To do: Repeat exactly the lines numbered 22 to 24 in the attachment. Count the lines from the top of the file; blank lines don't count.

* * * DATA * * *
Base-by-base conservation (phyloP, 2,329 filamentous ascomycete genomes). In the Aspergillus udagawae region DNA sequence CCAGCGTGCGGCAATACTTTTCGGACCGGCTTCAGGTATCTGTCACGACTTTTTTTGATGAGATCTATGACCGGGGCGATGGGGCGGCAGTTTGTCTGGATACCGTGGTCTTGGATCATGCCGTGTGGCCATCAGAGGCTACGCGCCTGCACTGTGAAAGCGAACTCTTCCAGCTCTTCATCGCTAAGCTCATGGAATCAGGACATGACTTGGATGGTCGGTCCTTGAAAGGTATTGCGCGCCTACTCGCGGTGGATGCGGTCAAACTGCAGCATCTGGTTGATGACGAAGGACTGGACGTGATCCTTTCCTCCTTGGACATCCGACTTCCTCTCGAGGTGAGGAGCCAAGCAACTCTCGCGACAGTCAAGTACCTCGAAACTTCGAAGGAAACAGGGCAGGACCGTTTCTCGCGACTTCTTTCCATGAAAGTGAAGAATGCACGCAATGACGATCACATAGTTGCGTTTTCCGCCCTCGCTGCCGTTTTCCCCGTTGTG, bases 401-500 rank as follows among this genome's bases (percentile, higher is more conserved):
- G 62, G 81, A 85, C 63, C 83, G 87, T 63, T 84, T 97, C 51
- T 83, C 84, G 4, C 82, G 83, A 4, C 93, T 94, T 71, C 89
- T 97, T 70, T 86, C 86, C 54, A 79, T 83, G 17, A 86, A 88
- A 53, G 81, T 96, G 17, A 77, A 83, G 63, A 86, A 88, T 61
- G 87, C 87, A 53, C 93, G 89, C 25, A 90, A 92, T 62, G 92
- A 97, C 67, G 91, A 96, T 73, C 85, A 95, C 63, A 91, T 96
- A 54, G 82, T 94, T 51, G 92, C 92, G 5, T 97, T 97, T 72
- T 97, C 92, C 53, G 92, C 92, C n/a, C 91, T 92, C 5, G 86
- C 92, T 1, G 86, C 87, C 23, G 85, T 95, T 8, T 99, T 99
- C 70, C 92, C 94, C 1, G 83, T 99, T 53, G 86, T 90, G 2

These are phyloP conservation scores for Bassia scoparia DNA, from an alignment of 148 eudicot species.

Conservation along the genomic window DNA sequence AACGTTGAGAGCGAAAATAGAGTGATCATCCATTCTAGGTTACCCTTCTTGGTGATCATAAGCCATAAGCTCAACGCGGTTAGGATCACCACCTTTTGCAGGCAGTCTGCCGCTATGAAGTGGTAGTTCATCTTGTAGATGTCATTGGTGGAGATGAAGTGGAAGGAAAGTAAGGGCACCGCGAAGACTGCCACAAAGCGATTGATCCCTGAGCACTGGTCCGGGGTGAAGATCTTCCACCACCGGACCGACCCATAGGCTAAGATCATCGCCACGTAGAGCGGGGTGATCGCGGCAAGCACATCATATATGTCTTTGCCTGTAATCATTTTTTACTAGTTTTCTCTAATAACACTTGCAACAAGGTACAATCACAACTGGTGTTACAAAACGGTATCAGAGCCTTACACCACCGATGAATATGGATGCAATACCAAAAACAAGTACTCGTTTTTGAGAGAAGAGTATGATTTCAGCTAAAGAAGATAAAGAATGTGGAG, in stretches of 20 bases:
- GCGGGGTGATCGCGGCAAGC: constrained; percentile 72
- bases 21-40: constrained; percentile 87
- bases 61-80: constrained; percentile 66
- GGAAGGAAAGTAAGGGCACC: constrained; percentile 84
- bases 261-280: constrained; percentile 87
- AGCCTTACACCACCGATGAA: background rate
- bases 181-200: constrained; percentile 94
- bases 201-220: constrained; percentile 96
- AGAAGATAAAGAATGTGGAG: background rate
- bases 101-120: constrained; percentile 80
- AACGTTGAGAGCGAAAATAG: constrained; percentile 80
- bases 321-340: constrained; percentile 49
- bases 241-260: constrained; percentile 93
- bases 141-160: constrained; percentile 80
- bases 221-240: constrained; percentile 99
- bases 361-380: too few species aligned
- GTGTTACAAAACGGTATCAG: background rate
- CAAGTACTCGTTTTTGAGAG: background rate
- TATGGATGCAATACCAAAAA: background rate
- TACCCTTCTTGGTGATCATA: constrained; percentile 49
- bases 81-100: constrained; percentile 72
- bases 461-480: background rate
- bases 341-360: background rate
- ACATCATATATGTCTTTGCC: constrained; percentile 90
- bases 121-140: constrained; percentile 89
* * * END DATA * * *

- AGAAGATAAAGAATGTGGAG: background rate
- bases 101-120: constrained; percentile 80
- AACGTTGAGAGCGAAAATAG: constrained; percentile 80